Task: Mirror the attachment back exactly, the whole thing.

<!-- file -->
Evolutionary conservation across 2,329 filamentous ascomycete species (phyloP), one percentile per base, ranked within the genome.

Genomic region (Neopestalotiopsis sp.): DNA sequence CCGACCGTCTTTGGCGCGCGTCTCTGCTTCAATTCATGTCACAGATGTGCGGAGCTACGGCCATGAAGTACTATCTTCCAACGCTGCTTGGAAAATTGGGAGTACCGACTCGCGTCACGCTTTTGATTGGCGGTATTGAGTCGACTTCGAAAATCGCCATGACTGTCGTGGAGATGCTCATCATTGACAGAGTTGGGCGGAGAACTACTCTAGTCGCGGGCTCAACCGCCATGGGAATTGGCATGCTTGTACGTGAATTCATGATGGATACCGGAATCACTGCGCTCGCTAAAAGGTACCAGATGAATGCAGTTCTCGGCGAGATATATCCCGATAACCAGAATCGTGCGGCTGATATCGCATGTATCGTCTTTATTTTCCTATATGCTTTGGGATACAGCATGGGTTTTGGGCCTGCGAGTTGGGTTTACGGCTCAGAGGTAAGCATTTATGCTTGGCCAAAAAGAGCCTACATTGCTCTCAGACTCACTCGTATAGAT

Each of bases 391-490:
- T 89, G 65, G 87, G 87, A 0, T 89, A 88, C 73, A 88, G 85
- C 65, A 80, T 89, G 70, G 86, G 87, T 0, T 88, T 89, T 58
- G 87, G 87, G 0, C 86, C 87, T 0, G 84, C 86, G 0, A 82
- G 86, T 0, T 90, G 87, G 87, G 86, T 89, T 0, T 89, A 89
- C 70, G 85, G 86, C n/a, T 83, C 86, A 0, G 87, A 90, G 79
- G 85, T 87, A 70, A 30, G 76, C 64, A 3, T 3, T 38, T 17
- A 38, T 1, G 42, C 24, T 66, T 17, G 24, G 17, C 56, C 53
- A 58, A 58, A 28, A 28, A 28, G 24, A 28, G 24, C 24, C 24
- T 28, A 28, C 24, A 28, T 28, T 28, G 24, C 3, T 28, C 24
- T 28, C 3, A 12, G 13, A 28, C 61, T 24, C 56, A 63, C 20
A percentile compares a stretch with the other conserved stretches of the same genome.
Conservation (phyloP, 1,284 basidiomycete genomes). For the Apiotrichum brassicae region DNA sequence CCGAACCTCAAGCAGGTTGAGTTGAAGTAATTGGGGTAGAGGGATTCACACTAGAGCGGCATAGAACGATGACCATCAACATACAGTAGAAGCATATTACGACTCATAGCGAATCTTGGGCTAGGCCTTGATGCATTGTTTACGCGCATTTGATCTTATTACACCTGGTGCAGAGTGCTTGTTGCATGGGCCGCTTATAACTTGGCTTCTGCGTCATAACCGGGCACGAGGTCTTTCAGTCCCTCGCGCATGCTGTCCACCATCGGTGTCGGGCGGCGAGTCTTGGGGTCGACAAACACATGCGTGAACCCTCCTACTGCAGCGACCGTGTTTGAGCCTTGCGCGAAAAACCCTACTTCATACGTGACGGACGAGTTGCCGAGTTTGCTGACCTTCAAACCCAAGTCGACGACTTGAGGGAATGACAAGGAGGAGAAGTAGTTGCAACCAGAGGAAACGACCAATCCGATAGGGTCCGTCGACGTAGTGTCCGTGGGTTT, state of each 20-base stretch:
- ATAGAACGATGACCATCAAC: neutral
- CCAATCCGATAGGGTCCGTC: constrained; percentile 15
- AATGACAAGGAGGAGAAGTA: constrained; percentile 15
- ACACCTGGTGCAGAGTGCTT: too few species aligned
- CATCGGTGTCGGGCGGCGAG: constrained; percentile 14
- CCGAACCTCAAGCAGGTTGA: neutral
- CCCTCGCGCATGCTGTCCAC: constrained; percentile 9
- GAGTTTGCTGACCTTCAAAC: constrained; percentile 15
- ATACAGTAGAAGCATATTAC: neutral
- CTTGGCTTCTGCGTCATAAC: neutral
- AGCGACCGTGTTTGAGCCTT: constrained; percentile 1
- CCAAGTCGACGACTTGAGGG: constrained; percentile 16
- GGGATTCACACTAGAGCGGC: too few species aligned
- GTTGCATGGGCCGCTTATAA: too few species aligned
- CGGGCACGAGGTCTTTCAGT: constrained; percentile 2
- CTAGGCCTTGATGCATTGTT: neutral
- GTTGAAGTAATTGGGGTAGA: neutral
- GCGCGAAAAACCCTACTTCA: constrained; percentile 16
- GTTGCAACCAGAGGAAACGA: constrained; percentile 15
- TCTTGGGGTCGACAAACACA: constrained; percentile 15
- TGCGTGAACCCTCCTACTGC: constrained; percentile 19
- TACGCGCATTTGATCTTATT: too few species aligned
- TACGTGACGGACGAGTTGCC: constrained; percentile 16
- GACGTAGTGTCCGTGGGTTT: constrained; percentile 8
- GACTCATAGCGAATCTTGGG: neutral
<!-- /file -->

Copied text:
Evolutionary conservation across 2,329 filamentous ascomycete species (phyloP), one percentile per base, ranked within the genome.

Genomic region (Neopestalotiopsis sp.): DNA sequence CCGACCGTCTTTGGCGCGCGTCTCTGCTTCAATTCATGTCACAGATGTGCGGAGCTACGGCCATGAAGTACTATCTTCCAACGCTGCTTGGAAAATTGGGAGTACCGACTCGCGTCACGCTTTTGATTGGCGGTATTGAGTCGACTTCGAAAATCGCCATGACTGTCGTGGAGATGCTCATCATTGACAGAGTTGGGCGGAGAACTACTCTAGTCGCGGGCTCAACCGCCATGGGAATTGGCATGCTTGTACGTGAATTCATGATGGATACCGGAATCACTGCGCTCGCTAAAAGGTACCAGATGAATGCAGTTCTCGGCGAGATATATCCCGATAACCAGAATCGTGCGGCTGATATCGCATGTATCGTCTTTATTTTCCTATATGCTTTGGGATACAGCATGGGTTTTGGGCCTGCGAGTTGGGTTTACGGCTCAGAGGTAAGCATTTATGCTTGGCCAAAAAGAGCCTACATTGCTCTCAGACTCACTCGTATAGAT

Each of bases 391-490:
- T 89, G 65, G 87, G 87, A 0, T 89, A 88, C 73, A 88, G 85
- C 65, A 80, T 89, G 70, G 86, G 87, T 0, T 88, T 89, T 58
- G 87, G 87, G 0, C 86, C 87, T 0, G 84, C 86, G 0, A 82
- G 86, T 0, T 90, G 87, G 87, G 86, T 89, T 0, T 89, A 89
- C 70, G 85, G 86, C n/a, T 83, C 86, A 0, G 87, A 90, G 79
- G 85, T 87, A 70, A 30, G 76, C 64, A 3, T 3, T 38, T 17
- A 38, T 1, G 42, C 24, T 66, T 17, G 24, G 17, C 56, C 53
- A 58, A 58, A 28, A 28, A 28, G 24, A 28, G 24, C 24, C 24
- T 28, A 28, C 24, A 28, T 28, T 28, G 24, C 3, T 28, C 24
- T 28, C 3, A 12, G 13, A 28, C 61, T 24, C 56, A 63, C 20
A percentile compares a stretch with the other conserved stretches of the same genome.
Conservation (phyloP, 1,284 basidiomycete genomes). For the Apiotrichum brassicae region DNA sequence CCGAACCTCAAGCAGGTTGAGTTGAAGTAATTGGGGTAGAGGGATTCACACTAGAGCGGCATAGAACGATGACCATCAACATACAGTAGAAGCATATTACGACTCATAGCGAATCTTGGGCTAGGCCTTGATGCATTGTTTACGCGCATTTGATCTTATTACACCTGGTGCAGAGTGCTTGTTGCATGGGCCGCTTATAACTTGGCTTCTGCGTCATAACCGGGCACGAGGTCTTTCAGTCCCTCGCGCATGCTGTCCACCATCGGTGTCGGGCGGCGAGTCTTGGGGTCGACAAACACATGCGTGAACCCTCCTACTGCAGCGACCGTGTTTGAGCCTTGCGCGAAAAACCCTACTTCATACGTGACGGACGAGTTGCCGAGTTTGCTGACCTTCAAACCCAAGTCGACGACTTGAGGGAATGACAAGGAGGAGAAGTAGTTGCAACCAGAGGAAACGACCAATCCGATAGGGTCCGTCGACGTAGTGTCCGTGGGTTT, state of each 20-base stretch:
- ATAGAACGATGACCATCAAC: neutral
- CCAATCCGATAGGGTCCGTC: constrained; percentile 15
- AATGACAAGGAGGAGAAGTA: constrained; percentile 15
- ACACCTGGTGCAGAGTGCTT: too few species aligned
- CATCGGTGTCGGGCGGCGAG: constrained; percentile 14
- CCGAACCTCAAGCAGGTTGA: neutral
- CCCTCGCGCATGCTGTCCAC: constrained; percentile 9
- GAGTTTGCTGACCTTCAAAC: constrained; percentile 15
- ATACAGTAGAAGCATATTAC: neutral
- CTTGGCTTCTGCGTCATAAC: neutral
- AGCGACCGTGTTTGAGCCTT: constrained; percentile 1
- CCAAGTCGACGACTTGAGGG: constrained; percentile 16
- GGGATTCACACTAGAGCGGC: too few species aligned
- GTTGCATGGGCCGCTTATAA: too few species aligned
- CGGGCACGAGGTCTTTCAGT: constrained; percentile 2
- CTAGGCCTTGATGCATTGTT: neutral
- GTTGAAGTAATTGGGGTAGA: neutral
- GCGCGAAAAACCCTACTTCA: constrained; percentile 16
- GTTGCAACCAGAGGAAACGA: constrained; percentile 15
- TCTTGGGGTCGACAAACACA: constrained; percentile 15
- TGCGTGAACCCTCCTACTGC: constrained; percentile 19
- TACGCGCATTTGATCTTATT: too few species aligned
- TACGTGACGGACGAGTTGCC: constrained; percentile 16
- GACGTAGTGTCCGTGGGTTT: constrained; percentile 8
- GACTCATAGCGAATCTTGGG: neutral